In addition to rallies and direct action, other forms of resistance are also being pursued. The Seattle City Council voted unanimously to divest $3 billion from Wells Fargo on Feb. 7, as a means of retaliating against the bank’s role in funding DAPL. The City Council made the move by passing a Socially Responsible Banking bill, which stated that the city would not renew its contract with Wells Fargo when it expires in 2018, and enshrined other social justice principles for the city’s future investments and banking relationships as well.

Resistance to DAPL may spill over into opposition against the renewed Keystone XL pipeline project, after President Trump ordered its construction on Feb. 8. The pipeline, thought by many to be dead after Obama rejected it in late 2015 on the grounds that it would contribute to climate change, would carry Alberta tar sands oil south across the border to Steele City, Nebraska, where it would connect to other major pipelines. Prime Minister Trudeau has repeatedly expressed his support for the project. On Democracy Now, Feb. 14, Thomas-Muller explained that “the Trudeau government has prepared itself for a Standing Rock level of resistance.”

This article first appeared in Vol. 9, No. 5 (February/March 2017).

More than a Symbol: Councillor Catherine McKenney pushes to make Ottawa a sanctuary city

Photo: Andy Crosby

Photo: Andy Crosby

by Ash Abraham Coutu

Like the raised fist of the resistance or the olive branch of the peace movement, symbols are only as powerful as the voices who drive them. One of those voices is Somerset Ward Councilor Catherine McKenney, who will be presenting a motion to make Ottawa a sanctuary city in late February.

“Symbolically[,] we have always been a generous and open community,” McKenney told the Leveller. “This motion says, we continue to be.”

In response to the anxiety induced by President Trump’s recent immigration ban, hundreds gathered in front of the Human Rights Monument in Ottawa on Feb. 4 to demonstrate solidarity with with refugees, Muslims, and immigrants. The crowd left Mayor Jim Watson a voicemail message chanting, “We want Ottawa to be a Sanctuary City.” The large crowd then marched to the U.S. embassy chanting, “No hate, no fear, refugees are welcome here,” and “From Palestine to Mexico, all the walls have got to go.”

 

Other cities across Canada, such as Montreal, Peterborough and Regina, are also pushing for sanctuary city policies, where residents without legal status can access essential services without fear of prosecution. McKenney says, “We see what is happening in the world. People are frightened. This is an opportunity for us to take care of each other.”

Councillor McKenney’s motion will be more than a symbol. It will guarantee all non-status residents equal access to city-funded services. Frontline service providers will be instructed to not ask for residents’ immigration statuses. McKenney says, “These residents work, contribute, pay property tax and pay sales tax. They have every right to the services without fear of us turning them over to immigration. This isn’t necessarily providing anything extra. It’s just saying, we’re not going to do immigration’s job for them.”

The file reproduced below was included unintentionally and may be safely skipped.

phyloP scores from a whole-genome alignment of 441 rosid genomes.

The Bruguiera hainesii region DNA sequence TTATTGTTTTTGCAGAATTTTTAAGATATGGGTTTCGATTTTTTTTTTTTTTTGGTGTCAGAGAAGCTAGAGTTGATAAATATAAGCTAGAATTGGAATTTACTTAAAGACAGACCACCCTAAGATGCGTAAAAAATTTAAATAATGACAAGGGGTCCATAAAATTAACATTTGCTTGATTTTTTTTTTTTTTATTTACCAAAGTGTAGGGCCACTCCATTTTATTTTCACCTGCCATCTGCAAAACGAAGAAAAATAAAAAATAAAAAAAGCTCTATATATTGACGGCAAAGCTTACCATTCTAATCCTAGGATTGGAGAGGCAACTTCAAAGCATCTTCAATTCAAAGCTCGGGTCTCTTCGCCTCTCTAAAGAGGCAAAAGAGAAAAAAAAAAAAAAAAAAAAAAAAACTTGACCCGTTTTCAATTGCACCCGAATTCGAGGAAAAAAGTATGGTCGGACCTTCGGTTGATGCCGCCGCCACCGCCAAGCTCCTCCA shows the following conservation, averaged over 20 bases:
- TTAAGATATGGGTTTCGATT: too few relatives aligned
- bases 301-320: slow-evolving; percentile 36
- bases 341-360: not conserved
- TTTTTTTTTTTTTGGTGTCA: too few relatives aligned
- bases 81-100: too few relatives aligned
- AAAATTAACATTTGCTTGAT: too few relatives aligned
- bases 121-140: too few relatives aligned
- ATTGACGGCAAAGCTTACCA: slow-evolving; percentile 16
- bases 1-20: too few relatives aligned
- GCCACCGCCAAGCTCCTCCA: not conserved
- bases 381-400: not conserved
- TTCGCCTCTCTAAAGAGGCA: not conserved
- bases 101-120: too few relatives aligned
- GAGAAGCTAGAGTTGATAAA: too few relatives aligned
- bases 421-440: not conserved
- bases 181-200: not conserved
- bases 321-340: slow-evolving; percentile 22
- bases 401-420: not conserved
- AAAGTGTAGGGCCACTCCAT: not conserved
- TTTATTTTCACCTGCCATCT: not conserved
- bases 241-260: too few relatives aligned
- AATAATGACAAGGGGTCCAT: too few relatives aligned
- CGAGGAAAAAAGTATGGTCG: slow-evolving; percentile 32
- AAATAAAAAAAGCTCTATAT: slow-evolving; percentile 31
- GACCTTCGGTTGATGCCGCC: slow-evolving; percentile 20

A pilot study on sanctuary city policies in Toronto found that “the human rights implications of living without status are profound.” The study, conducted by the Ryerson Centre for Immigration and Settlement in February 2017, states, “The degradation of mental and physical health is a primary concern, which is attributable in large part to fear of detection and deportation, social isolation, poor working and living conditions, vulnerability to abuse and exploitation, and a host of institutional barriers.” Undocumented residents may also choose to not vaccinate their children or phone the police for fear of potential deportation.

Toronto declared itself a sanctuary city in February 2013 and implemented “Access without Fear” policies that ensured all residents opportunities to access city-funded services.

Aditya Rao, who is involved with the Sanctuary City Ottawa campaign, believes Ottawa should look to cities like Toronto for guidance. Rao told the Leveller that, “There’s no reason for cities to be assisting the federal government in rounding up individuals. Cities should be building welcoming and safe communities for everyone regardless of their status.”

Rao cites the story of an undocumented woman who was detained in Vancouver after attempting to flee domestic violence: “She didn’t have bus fare, and the bus driver called CBSA.” Rao continued, “She was put into detention and chose to hang herself, rather than going back to the situation she was in.” Rao points out that this example is extreme but is also the kind of situation sanctuary cities could prevent.